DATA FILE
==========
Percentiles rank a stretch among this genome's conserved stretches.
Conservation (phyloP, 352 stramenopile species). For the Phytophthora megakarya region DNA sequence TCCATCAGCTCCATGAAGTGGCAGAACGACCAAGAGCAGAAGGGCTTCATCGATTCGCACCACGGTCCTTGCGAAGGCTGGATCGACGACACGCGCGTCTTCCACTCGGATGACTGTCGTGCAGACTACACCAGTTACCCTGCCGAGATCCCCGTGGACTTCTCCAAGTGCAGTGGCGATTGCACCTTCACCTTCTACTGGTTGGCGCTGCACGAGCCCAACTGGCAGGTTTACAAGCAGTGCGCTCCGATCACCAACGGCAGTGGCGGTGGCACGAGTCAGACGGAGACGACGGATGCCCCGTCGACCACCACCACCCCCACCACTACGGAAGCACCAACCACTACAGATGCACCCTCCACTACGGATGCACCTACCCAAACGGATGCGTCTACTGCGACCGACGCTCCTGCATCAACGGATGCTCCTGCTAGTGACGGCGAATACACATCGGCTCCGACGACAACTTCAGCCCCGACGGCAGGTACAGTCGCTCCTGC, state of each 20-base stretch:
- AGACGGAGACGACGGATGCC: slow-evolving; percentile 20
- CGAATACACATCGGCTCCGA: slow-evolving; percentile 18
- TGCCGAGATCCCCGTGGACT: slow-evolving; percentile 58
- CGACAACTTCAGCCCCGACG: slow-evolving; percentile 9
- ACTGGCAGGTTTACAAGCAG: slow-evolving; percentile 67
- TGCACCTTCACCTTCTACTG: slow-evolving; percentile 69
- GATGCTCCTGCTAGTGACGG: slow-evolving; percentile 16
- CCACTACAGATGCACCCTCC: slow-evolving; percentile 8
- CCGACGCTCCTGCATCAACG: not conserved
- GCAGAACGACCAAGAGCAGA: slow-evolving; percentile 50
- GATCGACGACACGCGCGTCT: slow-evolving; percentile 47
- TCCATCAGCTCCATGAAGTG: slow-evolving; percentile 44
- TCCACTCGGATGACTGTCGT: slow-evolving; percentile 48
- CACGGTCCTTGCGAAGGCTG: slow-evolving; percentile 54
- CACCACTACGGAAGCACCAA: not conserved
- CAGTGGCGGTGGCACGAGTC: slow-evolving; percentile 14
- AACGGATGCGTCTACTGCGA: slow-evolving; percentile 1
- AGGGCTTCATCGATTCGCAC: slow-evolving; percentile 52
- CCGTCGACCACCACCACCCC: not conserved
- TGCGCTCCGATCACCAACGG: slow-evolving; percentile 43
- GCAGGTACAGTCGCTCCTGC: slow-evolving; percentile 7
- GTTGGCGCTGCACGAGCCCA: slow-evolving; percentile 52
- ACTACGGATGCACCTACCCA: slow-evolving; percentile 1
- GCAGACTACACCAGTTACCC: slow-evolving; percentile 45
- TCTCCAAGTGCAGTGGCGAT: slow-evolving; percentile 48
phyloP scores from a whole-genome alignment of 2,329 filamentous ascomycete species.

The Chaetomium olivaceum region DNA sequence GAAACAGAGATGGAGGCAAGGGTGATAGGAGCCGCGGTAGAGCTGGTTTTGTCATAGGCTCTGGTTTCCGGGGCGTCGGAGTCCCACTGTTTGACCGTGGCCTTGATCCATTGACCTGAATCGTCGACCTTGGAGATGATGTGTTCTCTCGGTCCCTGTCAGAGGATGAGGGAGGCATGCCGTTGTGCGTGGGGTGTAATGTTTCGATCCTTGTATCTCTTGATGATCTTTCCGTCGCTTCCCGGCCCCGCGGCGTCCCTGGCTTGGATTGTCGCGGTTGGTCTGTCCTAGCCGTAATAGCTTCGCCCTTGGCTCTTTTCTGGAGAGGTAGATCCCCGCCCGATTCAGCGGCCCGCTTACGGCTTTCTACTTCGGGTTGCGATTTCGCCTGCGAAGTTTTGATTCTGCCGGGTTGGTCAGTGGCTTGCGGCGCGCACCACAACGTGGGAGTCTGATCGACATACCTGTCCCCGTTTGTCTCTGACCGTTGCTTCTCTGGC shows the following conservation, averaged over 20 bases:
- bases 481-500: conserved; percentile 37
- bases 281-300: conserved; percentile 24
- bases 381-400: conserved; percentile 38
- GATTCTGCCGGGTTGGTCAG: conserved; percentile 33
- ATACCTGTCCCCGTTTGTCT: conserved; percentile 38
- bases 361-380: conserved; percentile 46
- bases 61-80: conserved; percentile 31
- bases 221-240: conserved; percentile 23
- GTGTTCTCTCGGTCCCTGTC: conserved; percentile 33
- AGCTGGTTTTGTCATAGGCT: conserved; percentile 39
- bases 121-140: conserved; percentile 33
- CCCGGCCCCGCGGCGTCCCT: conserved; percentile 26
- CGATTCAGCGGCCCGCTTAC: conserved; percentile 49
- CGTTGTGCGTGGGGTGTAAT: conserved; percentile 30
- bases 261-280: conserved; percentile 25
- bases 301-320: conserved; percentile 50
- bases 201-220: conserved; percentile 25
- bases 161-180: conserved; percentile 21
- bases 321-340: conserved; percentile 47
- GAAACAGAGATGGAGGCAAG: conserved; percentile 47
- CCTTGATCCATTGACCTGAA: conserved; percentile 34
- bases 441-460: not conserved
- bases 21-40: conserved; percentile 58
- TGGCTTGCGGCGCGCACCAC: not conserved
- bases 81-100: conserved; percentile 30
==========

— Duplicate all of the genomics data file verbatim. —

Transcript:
Percentiles rank a stretch among this genome's conserved stretches.
Conservation (phyloP, 352 stramenopile species). For the Phytophthora megakarya region DNA sequence TCCATCAGCTCCATGAAGTGGCAGAACGACCAAGAGCAGAAGGGCTTCATCGATTCGCACCACGGTCCTTGCGAAGGCTGGATCGACGACACGCGCGTCTTCCACTCGGATGACTGTCGTGCAGACTACACCAGTTACCCTGCCGAGATCCCCGTGGACTTCTCCAAGTGCAGTGGCGATTGCACCTTCACCTTCTACTGGTTGGCGCTGCACGAGCCCAACTGGCAGGTTTACAAGCAGTGCGCTCCGATCACCAACGGCAGTGGCGGTGGCACGAGTCAGACGGAGACGACGGATGCCCCGTCGACCACCACCACCCCCACCACTACGGAAGCACCAACCACTACAGATGCACCCTCCACTACGGATGCACCTACCCAAACGGATGCGTCTACTGCGACCGACGCTCCTGCATCAACGGATGCTCCTGCTAGTGACGGCGAATACACATCGGCTCCGACGACAACTTCAGCCCCGACGGCAGGTACAGTCGCTCCTGC, state of each 20-base stretch:
- AGACGGAGACGACGGATGCC: slow-evolving; percentile 20
- CGAATACACATCGGCTCCGA: slow-evolving; percentile 18
- TGCCGAGATCCCCGTGGACT: slow-evolving; percentile 58
- CGACAACTTCAGCCCCGACG: slow-evolving; percentile 9
- ACTGGCAGGTTTACAAGCAG: slow-evolving; percentile 67
- TGCACCTTCACCTTCTACTG: slow-evolving; percentile 69
- GATGCTCCTGCTAGTGACGG: slow-evolving; percentile 16
- CCACTACAGATGCACCCTCC: slow-evolving; percentile 8
- CCGACGCTCCTGCATCAACG: not conserved
- GCAGAACGACCAAGAGCAGA: slow-evolving; percentile 50
- GATCGACGACACGCGCGTCT: slow-evolving; percentile 47
- TCCATCAGCTCCATGAAGTG: slow-evolving; percentile 44
- TCCACTCGGATGACTGTCGT: slow-evolving; percentile 48
- CACGGTCCTTGCGAAGGCTG: slow-evolving; percentile 54
- CACCACTACGGAAGCACCAA: not conserved
- CAGTGGCGGTGGCACGAGTC: slow-evolving; percentile 14
- AACGGATGCGTCTACTGCGA: slow-evolving; percentile 1
- AGGGCTTCATCGATTCGCAC: slow-evolving; percentile 52
- CCGTCGACCACCACCACCCC: not conserved
- TGCGCTCCGATCACCAACGG: slow-evolving; percentile 43
- GCAGGTACAGTCGCTCCTGC: slow-evolving; percentile 7
- GTTGGCGCTGCACGAGCCCA: slow-evolving; percentile 52
- ACTACGGATGCACCTACCCA: slow-evolving; percentile 1
- GCAGACTACACCAGTTACCC: slow-evolving; percentile 45
- TCTCCAAGTGCAGTGGCGAT: slow-evolving; percentile 48
phyloP scores from a whole-genome alignment of 2,329 filamentous ascomycete species.

The Chaetomium olivaceum region DNA sequence GAAACAGAGATGGAGGCAAGGGTGATAGGAGCCGCGGTAGAGCTGGTTTTGTCATAGGCTCTGGTTTCCGGGGCGTCGGAGTCCCACTGTTTGACCGTGGCCTTGATCCATTGACCTGAATCGTCGACCTTGGAGATGATGTGTTCTCTCGGTCCCTGTCAGAGGATGAGGGAGGCATGCCGTTGTGCGTGGGGTGTAATGTTTCGATCCTTGTATCTCTTGATGATCTTTCCGTCGCTTCCCGGCCCCGCGGCGTCCCTGGCTTGGATTGTCGCGGTTGGTCTGTCCTAGCCGTAATAGCTTCGCCCTTGGCTCTTTTCTGGAGAGGTAGATCCCCGCCCGATTCAGCGGCCCGCTTACGGCTTTCTACTTCGGGTTGCGATTTCGCCTGCGAAGTTTTGATTCTGCCGGGTTGGTCAGTGGCTTGCGGCGCGCACCACAACGTGGGAGTCTGATCGACATACCTGTCCCCGTTTGTCTCTGACCGTTGCTTCTCTGGC shows the following conservation, averaged over 20 bases:
- bases 481-500: conserved; percentile 37
- bases 281-300: conserved; percentile 24
- bases 381-400: conserved; percentile 38
- GATTCTGCCGGGTTGGTCAG: conserved; percentile 33
- ATACCTGTCCCCGTTTGTCT: conserved; percentile 38
- bases 361-380: conserved; percentile 46
- bases 61-80: conserved; percentile 31
- bases 221-240: conserved; percentile 23
- GTGTTCTCTCGGTCCCTGTC: conserved; percentile 33
- AGCTGGTTTTGTCATAGGCT: conserved; percentile 39
- bases 121-140: conserved; percentile 33
- CCCGGCCCCGCGGCGTCCCT: conserved; percentile 26
- CGATTCAGCGGCCCGCTTAC: conserved; percentile 49
- CGTTGTGCGTGGGGTGTAAT: conserved; percentile 30
- bases 261-280: conserved; percentile 25
- bases 301-320: conserved; percentile 50
- bases 201-220: conserved; percentile 25
- bases 161-180: conserved; percentile 21
- bases 321-340: conserved; percentile 47
- GAAACAGAGATGGAGGCAAG: conserved; percentile 47
- CCTTGATCCATTGACCTGAA: conserved; percentile 34
- bases 441-460: not conserved
- bases 21-40: conserved; percentile 58
- TGGCTTGCGGCGCGCACCAC: not conserved
- bases 81-100: conserved; percentile 30